The definition of Fast Fashion. Fast Fashion has been explored within the context of supply chain management (Ko and Kincade, 1997; Fiorito et al., 1995,1998; Sohal et al., 1998; Perry and Sohal, 2000; Guercini,2001; Azuma, 2002; Mattila et al., 2002; Birtwistle et al., 2003; Lee and Kincade, 2003). According to Barnes, L. and Lea-Greenwood, G. (2006, p259) “fast fashion is a business strategy which aims to processes involved in the buying cycle and lead times for getting new fashion product into stores, in order to satisfy consumer demand at its peak.” Saren,M. (2006) points out fast fashion refers to the time scale that exists between the emergence of a new fashion trend and the time it takes for a company to respond to that trend by having the product available in the market for sale. A commitment to fast fashion puts considerable strain on an organization. It requires that they are totally up to date with consumer trends and developments as these emerge and that they be fully prepared to respond to these developments with new product ranges in advance of their competition (Saren, M, 2006). Kotler, P. and Armstrong, G. (2010) states fast fashion is the company can recognize and respond to fashion trends very quickly, create products that mirror the trends, and get those products onto shelves much faster and more frequently than the industry norm.
The characteristics of Fast Fashion
In recent years, the fast fashion rise rapidly to become the new bright spot in the world’s clothing market. Fast fashion is a term used to describe clothing collections which are based on the most recent fashion trends presented at Fashion Week in both the spring and the autumn of every year (Muran, L, 2007). One of the biggest retail success stories of the past decade has been the phenomenal rise of fast fashion, a shopping trend spurred by rapidly changing styles and the ready availability of cheap brands (Barrie, L, 2010). The characteristics of fast fashion are ‘fast’ and ‘fashion’, by capturing fashion quickly, launch new fashion design quickly, product updates quickly at a lower price to meet consumer’s demand for access to fashion. The growth in the fast fashion industry “seems to be phenomenal” (Arvind Singhal, 2010). The reason of the development of fast fashion increasing and soon occupied the market, the main characteristics are: compared with the traditional clothing brands, the product development of fast fashion to the market is short, with the flow and not create trends, seasonal design rather than to go further the design, focusing on breadth rather than depth of products and with frequent new product in the market. Fast fashion can also be treated as the inevitable backlash by consumers against the homogenization of the retail industry (Mya, F, 2006). Fast fashion, an evolving retail trend that has store chains filling their racks with new, gotta-have-it merchandise (Erin, W, 2004). The aim of fast fashion is specifically at a culture of rapid purchasing and disposal (Fast Fashion, 2007). Fast fashion may be moving too fast for customers to keep up (Wilson, E and Barbaro, M, 2006). As everything is getting faster, which including fashion, but Robin Anson (2010) argues that there are still few things that influence fast fashion, he says that “fast fashion can’t happen without facilitators, while low prices might encourage more purchases, to get low prices you need low labour costs, low raw material costs, and high productivity – but the quality must still be good.” According to Lovejoy, J (2007), the characteristics of fast fashion are: Primary emphasis is speed with fashion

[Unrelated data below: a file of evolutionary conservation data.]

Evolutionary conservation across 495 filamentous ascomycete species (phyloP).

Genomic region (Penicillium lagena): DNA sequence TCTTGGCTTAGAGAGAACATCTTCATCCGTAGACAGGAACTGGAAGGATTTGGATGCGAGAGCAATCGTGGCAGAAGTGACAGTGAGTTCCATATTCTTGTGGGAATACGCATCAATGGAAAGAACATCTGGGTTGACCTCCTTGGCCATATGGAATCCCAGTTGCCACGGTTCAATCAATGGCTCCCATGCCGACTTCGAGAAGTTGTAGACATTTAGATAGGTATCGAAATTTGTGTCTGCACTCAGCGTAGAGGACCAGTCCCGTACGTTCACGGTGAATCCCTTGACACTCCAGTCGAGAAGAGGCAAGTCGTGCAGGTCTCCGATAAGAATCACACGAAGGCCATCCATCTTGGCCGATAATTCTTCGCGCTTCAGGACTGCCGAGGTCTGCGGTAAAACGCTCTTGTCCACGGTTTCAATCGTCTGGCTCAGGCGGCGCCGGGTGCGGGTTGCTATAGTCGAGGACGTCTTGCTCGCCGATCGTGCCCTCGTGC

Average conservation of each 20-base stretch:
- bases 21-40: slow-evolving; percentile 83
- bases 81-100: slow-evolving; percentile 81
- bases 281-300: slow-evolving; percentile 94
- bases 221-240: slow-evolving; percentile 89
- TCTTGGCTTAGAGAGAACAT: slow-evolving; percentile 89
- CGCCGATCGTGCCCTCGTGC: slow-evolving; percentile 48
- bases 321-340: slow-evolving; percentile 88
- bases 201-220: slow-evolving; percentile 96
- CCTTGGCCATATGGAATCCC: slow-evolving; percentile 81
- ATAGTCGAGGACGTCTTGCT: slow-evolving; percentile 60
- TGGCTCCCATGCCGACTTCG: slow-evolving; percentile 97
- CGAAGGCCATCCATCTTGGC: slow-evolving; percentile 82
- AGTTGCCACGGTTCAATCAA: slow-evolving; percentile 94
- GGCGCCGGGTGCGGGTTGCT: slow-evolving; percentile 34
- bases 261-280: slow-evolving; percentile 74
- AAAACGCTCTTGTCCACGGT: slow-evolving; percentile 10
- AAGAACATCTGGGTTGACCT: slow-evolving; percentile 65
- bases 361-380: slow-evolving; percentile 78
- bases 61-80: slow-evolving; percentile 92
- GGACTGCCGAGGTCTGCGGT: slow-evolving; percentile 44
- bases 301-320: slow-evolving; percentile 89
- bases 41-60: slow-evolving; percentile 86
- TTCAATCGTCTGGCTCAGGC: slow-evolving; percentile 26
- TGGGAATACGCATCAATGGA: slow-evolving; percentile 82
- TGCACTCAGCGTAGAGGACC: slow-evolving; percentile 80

and quality secondary; Full cycle from concept to store is streamlined; Quick daily, weekly decisions; Continuous flow of products; Consumer pull, quick replenishment and emphasis on reacting to consumer. Hines (2004, p 89-90) identified a number of characteristics of fast fashion, which are fast store throughput time which in term attracts increased footfall through more frequent store visits, replenishment lead times are not an issue because retail organisations operating in the fast fashion sector do not replenish but rather move on to something new- hence fast fashion is new fashion.
The roles of brand
According to Clifton and Simmons (2003, p6) “branding needs to start with a clear point of view on what an organisation should be about and how it will deliver sustainable competitive advantage; then it is about organising all product, service and corporate operations to deliver that.” Brand is a name in every consumer’s mind (Mooij, 1998) and it is characterised by a noticeable name or symbol which can differentiate the goods and services from the rivals’ (Aaker, 1991; Keller, 1998). A brand may be contains the various of the following: name, letters, numbers, a symbol, a signature, a shape, a slogan, a colour and a particular typeface (Clifton and Simmons, 2003). Feldwick (2002) proposed brands become associated with certain types of people, with certain occasions or emotional values. Kapferer (1992) explores brands are part of a strategy aimed at differentiating supply. Companies seek to fulfil the expectations of specific groups of customers better. Which providing an ideal combination of attributes- both tangible and intangible, practical and symbolic, visible and invisible. Kapferer (1992) also defined the brand tells why products exist, where they come from, and where they are going.